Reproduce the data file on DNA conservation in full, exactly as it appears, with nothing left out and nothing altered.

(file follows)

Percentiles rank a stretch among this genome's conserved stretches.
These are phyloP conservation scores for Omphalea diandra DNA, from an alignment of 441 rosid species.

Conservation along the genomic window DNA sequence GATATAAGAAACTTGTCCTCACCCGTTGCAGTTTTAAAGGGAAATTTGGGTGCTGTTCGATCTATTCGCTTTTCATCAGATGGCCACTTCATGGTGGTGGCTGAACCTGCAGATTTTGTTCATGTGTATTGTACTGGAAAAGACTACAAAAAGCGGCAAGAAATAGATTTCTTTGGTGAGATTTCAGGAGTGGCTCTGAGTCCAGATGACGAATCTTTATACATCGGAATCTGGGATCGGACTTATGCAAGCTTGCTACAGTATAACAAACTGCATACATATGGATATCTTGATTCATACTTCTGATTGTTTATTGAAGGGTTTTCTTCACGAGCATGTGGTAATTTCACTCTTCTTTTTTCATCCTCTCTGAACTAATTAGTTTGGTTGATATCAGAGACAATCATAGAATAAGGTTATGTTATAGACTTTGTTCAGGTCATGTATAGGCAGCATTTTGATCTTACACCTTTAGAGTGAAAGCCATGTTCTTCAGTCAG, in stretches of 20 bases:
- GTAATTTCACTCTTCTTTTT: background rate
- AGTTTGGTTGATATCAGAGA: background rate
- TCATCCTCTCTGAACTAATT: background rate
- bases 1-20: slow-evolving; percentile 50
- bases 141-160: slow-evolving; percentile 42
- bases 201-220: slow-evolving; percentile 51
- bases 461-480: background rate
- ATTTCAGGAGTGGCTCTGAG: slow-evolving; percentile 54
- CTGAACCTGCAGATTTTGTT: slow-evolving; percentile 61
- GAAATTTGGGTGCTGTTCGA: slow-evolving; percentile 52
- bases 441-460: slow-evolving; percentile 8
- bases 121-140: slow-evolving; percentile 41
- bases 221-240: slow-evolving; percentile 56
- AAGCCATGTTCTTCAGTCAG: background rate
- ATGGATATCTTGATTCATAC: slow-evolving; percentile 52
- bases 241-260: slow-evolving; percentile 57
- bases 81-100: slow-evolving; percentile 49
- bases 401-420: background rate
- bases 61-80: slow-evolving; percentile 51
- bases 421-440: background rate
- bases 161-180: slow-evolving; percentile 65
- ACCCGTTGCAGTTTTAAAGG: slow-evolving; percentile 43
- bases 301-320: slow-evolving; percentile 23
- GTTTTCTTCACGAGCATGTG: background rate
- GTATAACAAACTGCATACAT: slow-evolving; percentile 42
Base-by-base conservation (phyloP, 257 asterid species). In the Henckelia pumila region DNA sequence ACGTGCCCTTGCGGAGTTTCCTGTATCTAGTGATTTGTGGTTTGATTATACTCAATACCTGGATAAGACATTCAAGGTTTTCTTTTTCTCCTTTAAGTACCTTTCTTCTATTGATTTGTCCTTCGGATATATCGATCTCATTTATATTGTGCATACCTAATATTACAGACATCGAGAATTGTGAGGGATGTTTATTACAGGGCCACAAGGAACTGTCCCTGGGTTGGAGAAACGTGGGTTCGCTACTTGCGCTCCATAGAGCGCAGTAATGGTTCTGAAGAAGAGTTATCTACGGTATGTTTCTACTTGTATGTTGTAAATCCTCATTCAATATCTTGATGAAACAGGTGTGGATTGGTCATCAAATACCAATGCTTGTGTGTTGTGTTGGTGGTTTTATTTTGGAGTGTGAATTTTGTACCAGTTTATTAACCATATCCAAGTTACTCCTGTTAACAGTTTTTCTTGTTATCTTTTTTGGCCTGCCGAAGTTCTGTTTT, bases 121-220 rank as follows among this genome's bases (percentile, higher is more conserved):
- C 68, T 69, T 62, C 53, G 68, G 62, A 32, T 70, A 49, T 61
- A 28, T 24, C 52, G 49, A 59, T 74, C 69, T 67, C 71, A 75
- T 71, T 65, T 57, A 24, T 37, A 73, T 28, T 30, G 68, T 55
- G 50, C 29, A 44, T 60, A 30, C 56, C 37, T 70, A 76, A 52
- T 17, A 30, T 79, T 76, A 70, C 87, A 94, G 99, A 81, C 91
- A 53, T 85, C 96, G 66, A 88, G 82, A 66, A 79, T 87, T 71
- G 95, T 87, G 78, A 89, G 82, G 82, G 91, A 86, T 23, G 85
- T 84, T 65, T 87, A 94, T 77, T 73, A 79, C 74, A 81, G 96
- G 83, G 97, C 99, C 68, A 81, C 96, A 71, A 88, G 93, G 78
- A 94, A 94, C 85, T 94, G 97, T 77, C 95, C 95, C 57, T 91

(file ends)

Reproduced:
Percentiles rank a stretch among this genome's conserved stretches.
These are phyloP conservation scores for Omphalea diandra DNA, from an alignment of 441 rosid species.

Conservation along the genomic window DNA sequence GATATAAGAAACTTGTCCTCACCCGTTGCAGTTTTAAAGGGAAATTTGGGTGCTGTTCGATCTATTCGCTTTTCATCAGATGGCCACTTCATGGTGGTGGCTGAACCTGCAGATTTTGTTCATGTGTATTGTACTGGAAAAGACTACAAAAAGCGGCAAGAAATAGATTTCTTTGGTGAGATTTCAGGAGTGGCTCTGAGTCCAGATGACGAATCTTTATACATCGGAATCTGGGATCGGACTTATGCAAGCTTGCTACAGTATAACAAACTGCATACATATGGATATCTTGATTCATACTTCTGATTGTTTATTGAAGGGTTTTCTTCACGAGCATGTGGTAATTTCACTCTTCTTTTTTCATCCTCTCTGAACTAATTAGTTTGGTTGATATCAGAGACAATCATAGAATAAGGTTATGTTATAGACTTTGTTCAGGTCATGTATAGGCAGCATTTTGATCTTACACCTTTAGAGTGAAAGCCATGTTCTTCAGTCAG, in stretches of 20 bases:
- GTAATTTCACTCTTCTTTTT: background rate
- AGTTTGGTTGATATCAGAGA: background rate
- TCATCCTCTCTGAACTAATT: background rate
- bases 1-20: slow-evolving; percentile 50
- bases 141-160: slow-evolving; percentile 42
- bases 201-220: slow-evolving; percentile 51
- bases 461-480: background rate
- ATTTCAGGAGTGGCTCTGAG: slow-evolving; percentile 54
- CTGAACCTGCAGATTTTGTT: slow-evolving; percentile 61
- GAAATTTGGGTGCTGTTCGA: slow-evolving; percentile 52
- bases 441-460: slow-evolving; percentile 8
- bases 121-140: slow-evolving; percentile 41
- bases 221-240: slow-evolving; percentile 56
- AAGCCATGTTCTTCAGTCAG: background rate
- ATGGATATCTTGATTCATAC: slow-evolving; percentile 52
- bases 241-260: slow-evolving; percentile 57
- bases 81-100: slow-evolving; percentile 49
- bases 401-420: background rate
- bases 61-80: slow-evolving; percentile 51
- bases 421-440: background rate
- bases 161-180: slow-evolving; percentile 65
- ACCCGTTGCAGTTTTAAAGG: slow-evolving; percentile 43
- bases 301-320: slow-evolving; percentile 23
- GTTTTCTTCACGAGCATGTG: background rate
- GTATAACAAACTGCATACAT: slow-evolving; percentile 42
Base-by-base conservation (phyloP, 257 asterid species). In the Henckelia pumila region DNA sequence ACGTGCCCTTGCGGAGTTTCCTGTATCTAGTGATTTGTGGTTTGATTATACTCAATACCTGGATAAGACATTCAAGGTTTTCTTTTTCTCCTTTAAGTACCTTTCTTCTATTGATTTGTCCTTCGGATATATCGATCTCATTTATATTGTGCATACCTAATATTACAGACATCGAGAATTGTGAGGGATGTTTATTACAGGGCCACAAGGAACTGTCCCTGGGTTGGAGAAACGTGGGTTCGCTACTTGCGCTCCATAGAGCGCAGTAATGGTTCTGAAGAAGAGTTATCTACGGTATGTTTCTACTTGTATGTTGTAAATCCTCATTCAATATCTTGATGAAACAGGTGTGGATTGGTCATCAAATACCAATGCTTGTGTGTTGTGTTGGTGGTTTTATTTTGGAGTGTGAATTTTGTACCAGTTTATTAACCATATCCAAGTTACTCCTGTTAACAGTTTTTCTTGTTATCTTTTTTGGCCTGCCGAAGTTCTGTTTT, bases 121-220 rank as follows among this genome's bases (percentile, higher is more conserved):
- C 68, T 69, T 62, C 53, G 68, G 62, A 32, T 70, A 49, T 61
- A 28, T 24, C 52, G 49, A 59, T 74, C 69, T 67, C 71, A 75
- T 71, T 65, T 57, A 24, T 37, A 73, T 28, T 30, G 68, T 55
- G 50, C 29, A 44, T 60, A 30, C 56, C 37, T 70, A 76, A 52
- T 17, A 30, T 79, T 76, A 70, C 87, A 94, G 99, A 81, C 91
- A 53, T 85, C 96, G 66, A 88, G 82, A 66, A 79, T 87, T 71
- G 95, T 87, G 78, A 89, G 82, G 82, G 91, A 86, T 23, G 85
- T 84, T 65, T 87, A 94, T 77, T 73, A 79, C 74, A 81, G 96
- G 83, G 97, C 99, C 68, A 81, C 96, A 71, A 88, G 93, G 78
- A 94, A 94, C 85, T 94, G 97, T 77, C 95, C 95, C 57, T 91